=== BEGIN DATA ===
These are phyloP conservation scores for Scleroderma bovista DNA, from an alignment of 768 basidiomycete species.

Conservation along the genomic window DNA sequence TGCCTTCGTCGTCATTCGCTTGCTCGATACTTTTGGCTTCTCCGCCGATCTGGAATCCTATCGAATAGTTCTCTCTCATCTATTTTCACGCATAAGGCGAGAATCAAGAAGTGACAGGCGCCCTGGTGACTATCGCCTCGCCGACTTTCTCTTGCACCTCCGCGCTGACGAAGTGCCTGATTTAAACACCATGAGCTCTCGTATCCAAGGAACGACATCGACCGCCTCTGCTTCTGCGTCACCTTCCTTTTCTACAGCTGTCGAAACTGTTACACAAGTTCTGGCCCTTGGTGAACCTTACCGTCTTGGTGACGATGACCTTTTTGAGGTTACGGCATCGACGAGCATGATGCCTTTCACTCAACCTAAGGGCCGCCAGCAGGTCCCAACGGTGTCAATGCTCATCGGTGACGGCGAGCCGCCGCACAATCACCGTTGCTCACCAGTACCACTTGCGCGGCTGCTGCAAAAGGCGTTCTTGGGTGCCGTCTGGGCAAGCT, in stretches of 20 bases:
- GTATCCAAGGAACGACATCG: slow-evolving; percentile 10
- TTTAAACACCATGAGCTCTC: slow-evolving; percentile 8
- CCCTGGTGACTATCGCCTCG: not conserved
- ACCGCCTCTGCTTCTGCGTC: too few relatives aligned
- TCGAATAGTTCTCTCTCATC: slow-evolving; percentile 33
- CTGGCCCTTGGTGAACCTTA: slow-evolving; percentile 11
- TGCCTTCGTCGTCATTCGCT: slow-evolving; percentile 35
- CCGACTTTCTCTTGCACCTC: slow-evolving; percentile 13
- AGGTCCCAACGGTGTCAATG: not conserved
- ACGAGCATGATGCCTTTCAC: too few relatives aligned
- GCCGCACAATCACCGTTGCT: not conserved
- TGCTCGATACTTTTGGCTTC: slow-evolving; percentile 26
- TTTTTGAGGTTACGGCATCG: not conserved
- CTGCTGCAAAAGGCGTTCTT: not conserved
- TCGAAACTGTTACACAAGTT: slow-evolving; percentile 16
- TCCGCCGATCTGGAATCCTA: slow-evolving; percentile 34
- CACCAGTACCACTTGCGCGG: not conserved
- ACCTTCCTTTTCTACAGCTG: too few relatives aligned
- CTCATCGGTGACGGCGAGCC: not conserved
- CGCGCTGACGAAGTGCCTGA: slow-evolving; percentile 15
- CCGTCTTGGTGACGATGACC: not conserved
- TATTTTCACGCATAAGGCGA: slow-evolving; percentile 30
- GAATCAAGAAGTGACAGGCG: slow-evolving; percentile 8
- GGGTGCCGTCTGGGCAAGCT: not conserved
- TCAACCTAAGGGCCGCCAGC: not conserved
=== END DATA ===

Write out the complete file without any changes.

These are phyloP conservation scores for Scleroderma bovista DNA, from an alignment of 768 basidiomycete species.

Conservation along the genomic window DNA sequence TGCCTTCGTCGTCATTCGCTTGCTCGATACTTTTGGCTTCTCCGCCGATCTGGAATCCTATCGAATAGTTCTCTCTCATCTATTTTCACGCATAAGGCGAGAATCAAGAAGTGACAGGCGCCCTGGTGACTATCGCCTCGCCGACTTTCTCTTGCACCTCCGCGCTGACGAAGTGCCTGATTTAAACACCATGAGCTCTCGTATCCAAGGAACGACATCGACCGCCTCTGCTTCTGCGTCACCTTCCTTTTCTACAGCTGTCGAAACTGTTACACAAGTTCTGGCCCTTGGTGAACCTTACCGTCTTGGTGACGATGACCTTTTTGAGGTTACGGCATCGACGAGCATGATGCCTTTCACTCAACCTAAGGGCCGCCAGCAGGTCCCAACGGTGTCAATGCTCATCGGTGACGGCGAGCCGCCGCACAATCACCGTTGCTCACCAGTACCACTTGCGCGGCTGCTGCAAAAGGCGTTCTTGGGTGCCGTCTGGGCAAGCT, in stretches of 20 bases:
- GTATCCAAGGAACGACATCG: slow-evolving; percentile 10
- TTTAAACACCATGAGCTCTC: slow-evolving; percentile 8
- CCCTGGTGACTATCGCCTCG: not conserved
- ACCGCCTCTGCTTCTGCGTC: too few relatives aligned
- TCGAATAGTTCTCTCTCATC: slow-evolving; percentile 33
- CTGGCCCTTGGTGAACCTTA: slow-evolving; percentile 11
- TGCCTTCGTCGTCATTCGCT: slow-evolving; percentile 35
- CCGACTTTCTCTTGCACCTC: slow-evolving; percentile 13
- AGGTCCCAACGGTGTCAATG: not conserved
- ACGAGCATGATGCCTTTCAC: too few relatives aligned
- GCCGCACAATCACCGTTGCT: not conserved
- TGCTCGATACTTTTGGCTTC: slow-evolving; percentile 26
- TTTTTGAGGTTACGGCATCG: not conserved
- CTGCTGCAAAAGGCGTTCTT: not conserved
- TCGAAACTGTTACACAAGTT: slow-evolving; percentile 16
- TCCGCCGATCTGGAATCCTA: slow-evolving; percentile 34
- CACCAGTACCACTTGCGCGG: not conserved
- ACCTTCCTTTTCTACAGCTG: too few relatives aligned
- CTCATCGGTGACGGCGAGCC: not conserved
- CGCGCTGACGAAGTGCCTGA: slow-evolving; percentile 15
- CCGTCTTGGTGACGATGACC: not conserved
- TATTTTCACGCATAAGGCGA: slow-evolving; percentile 30
- GAATCAAGAAGTGACAGGCG: slow-evolving; percentile 8
- GGGTGCCGTCTGGGCAAGCT: not conserved
- TCAACCTAAGGGCCGCCAGC: not conserved